Other methods for detecting emerald ash borer
Emerald ash borer (EAB) are more attracted to stressed than to healthy ash trees. By girdling an ash tree, it will become progressively more stressed emitting chemical cues that attract EAB to it. In the fall of the year, the girdled tree is debarked to look for EAB galleries and larvae. Complete details for this method can be found in: Using girdled trap trees effectively for emerald ash borer detection, delimitation and survey.
This method is useful for detecting EAB in woodlots. It is labour intensive, since the tree must be debarked. Girdling a tree can make it hazardous, so this method should be used with caution and avoided anywhere where there are targets (people or objects that may be damaged if the tree falls).
This method, developed in Canada, uses a native wasp species, called Cerceris fumipennis, to detect EAB. Cerceris fumipennis is a solitary wasp that preys only on buprestid beetles (including EAB), which it brings back to its nest in the ground. In this method of EAB detection, the prey these wasps bring back to their nests is monitored to see if any are EAB. Preliminary studies have shown that the wasp is very effective at finding EAB. Full details of this method are described.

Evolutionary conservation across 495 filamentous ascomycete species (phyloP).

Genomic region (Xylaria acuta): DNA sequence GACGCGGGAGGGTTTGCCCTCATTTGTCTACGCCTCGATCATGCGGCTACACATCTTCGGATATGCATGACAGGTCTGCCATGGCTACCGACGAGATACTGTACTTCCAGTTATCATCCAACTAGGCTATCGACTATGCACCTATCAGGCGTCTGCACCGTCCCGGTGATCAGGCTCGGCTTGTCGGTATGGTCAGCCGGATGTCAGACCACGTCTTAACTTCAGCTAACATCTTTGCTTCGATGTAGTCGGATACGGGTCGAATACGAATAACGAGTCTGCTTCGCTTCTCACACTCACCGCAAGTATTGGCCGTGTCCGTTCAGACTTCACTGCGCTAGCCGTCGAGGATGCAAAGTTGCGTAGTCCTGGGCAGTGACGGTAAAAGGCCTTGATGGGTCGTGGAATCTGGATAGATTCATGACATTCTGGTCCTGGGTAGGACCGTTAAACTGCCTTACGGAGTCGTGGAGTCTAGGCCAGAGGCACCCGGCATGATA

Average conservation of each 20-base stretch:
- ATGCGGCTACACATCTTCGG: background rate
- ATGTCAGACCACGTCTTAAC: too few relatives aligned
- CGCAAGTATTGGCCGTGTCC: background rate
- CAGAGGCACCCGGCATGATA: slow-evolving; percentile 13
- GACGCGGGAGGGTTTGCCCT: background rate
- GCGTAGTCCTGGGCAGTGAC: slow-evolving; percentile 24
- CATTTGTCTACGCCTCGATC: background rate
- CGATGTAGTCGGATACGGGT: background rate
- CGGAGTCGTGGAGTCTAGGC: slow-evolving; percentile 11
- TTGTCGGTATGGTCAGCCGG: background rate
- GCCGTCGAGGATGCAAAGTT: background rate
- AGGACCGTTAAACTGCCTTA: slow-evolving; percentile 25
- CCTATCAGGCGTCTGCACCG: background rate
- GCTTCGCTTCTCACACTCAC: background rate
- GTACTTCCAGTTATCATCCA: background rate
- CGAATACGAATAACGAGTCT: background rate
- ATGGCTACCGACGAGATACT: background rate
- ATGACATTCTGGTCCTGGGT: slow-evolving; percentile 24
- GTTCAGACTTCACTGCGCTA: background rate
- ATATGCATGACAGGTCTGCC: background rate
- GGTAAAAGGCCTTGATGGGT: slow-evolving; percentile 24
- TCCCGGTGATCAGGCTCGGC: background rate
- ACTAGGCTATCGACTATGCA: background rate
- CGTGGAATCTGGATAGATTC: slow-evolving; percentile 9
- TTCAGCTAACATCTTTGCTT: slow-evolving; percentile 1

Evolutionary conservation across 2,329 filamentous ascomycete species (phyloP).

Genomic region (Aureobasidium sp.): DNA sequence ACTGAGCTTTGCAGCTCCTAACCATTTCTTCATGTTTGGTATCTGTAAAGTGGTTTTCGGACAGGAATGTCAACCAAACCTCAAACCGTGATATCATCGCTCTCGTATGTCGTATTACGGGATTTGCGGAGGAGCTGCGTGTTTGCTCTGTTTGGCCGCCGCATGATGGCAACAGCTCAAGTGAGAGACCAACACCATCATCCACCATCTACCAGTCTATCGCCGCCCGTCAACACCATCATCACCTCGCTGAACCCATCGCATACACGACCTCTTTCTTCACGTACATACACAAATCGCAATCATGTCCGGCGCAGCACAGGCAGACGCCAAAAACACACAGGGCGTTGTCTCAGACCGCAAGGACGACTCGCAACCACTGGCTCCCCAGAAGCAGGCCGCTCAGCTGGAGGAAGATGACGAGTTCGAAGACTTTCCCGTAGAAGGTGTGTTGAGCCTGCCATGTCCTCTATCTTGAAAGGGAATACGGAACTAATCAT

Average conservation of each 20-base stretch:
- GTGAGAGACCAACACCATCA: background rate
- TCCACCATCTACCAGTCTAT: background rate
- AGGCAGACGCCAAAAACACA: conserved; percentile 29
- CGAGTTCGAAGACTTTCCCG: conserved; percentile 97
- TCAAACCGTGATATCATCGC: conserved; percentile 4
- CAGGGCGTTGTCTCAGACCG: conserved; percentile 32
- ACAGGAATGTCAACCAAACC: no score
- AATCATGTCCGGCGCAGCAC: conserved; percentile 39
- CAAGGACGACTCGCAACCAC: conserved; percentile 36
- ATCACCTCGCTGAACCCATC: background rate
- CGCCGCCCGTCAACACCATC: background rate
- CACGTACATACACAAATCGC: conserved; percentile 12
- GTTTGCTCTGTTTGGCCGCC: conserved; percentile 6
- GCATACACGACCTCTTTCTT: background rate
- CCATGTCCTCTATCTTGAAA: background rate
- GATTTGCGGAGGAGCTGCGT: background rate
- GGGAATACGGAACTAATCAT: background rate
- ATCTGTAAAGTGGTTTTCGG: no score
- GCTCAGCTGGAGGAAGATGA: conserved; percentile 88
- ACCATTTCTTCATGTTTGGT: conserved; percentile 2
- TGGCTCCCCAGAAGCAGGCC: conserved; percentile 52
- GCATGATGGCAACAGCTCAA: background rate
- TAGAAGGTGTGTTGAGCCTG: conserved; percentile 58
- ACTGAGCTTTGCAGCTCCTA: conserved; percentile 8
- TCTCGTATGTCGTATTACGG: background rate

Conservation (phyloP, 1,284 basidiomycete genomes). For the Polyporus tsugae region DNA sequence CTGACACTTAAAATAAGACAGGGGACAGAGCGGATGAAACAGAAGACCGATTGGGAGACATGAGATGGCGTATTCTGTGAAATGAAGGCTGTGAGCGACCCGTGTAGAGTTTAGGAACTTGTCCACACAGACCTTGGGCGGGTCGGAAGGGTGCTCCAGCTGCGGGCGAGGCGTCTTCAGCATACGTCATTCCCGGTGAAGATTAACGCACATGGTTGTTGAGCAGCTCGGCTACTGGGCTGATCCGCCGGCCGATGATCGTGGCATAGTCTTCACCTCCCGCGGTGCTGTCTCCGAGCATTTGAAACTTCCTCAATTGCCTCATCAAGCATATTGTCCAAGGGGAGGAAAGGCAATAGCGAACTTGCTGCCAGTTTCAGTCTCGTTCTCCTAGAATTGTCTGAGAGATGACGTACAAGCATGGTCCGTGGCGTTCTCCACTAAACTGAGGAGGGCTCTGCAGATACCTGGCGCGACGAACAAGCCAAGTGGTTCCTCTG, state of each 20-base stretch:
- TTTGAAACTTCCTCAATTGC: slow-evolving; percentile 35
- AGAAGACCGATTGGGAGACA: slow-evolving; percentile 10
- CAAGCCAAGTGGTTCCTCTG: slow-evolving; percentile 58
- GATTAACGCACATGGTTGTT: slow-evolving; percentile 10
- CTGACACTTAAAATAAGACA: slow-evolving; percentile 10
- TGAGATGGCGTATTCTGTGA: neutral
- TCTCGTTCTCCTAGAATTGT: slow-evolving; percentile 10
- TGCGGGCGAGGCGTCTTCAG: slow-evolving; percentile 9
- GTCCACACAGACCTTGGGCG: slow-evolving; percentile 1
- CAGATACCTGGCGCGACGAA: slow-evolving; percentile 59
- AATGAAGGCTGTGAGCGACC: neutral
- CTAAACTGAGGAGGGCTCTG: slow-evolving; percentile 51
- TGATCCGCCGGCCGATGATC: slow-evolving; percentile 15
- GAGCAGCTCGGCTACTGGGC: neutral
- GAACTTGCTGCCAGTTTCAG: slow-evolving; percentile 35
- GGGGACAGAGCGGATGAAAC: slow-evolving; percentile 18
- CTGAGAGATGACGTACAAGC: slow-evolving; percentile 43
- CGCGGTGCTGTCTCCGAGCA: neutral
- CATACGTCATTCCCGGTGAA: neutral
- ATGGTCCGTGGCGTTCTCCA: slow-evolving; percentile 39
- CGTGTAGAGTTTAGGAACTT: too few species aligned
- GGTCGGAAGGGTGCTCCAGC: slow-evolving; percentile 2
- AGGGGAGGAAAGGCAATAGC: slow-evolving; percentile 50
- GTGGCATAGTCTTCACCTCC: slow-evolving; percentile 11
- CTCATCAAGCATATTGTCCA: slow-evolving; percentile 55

Aerial imagery is processed so that the electromagnetic energy reflected from objects on the ground is captured. Each object has unique spectral properties; with ground-truthing, this allows the identification of tree species and potentially their condition. Research about using HSI to detect both ash trees and EAB-infested ash trees shows promise[42,43]. This method is still being developed at present and is expensive; however, in the future may be an effective tool for tree inventory and EAB detection.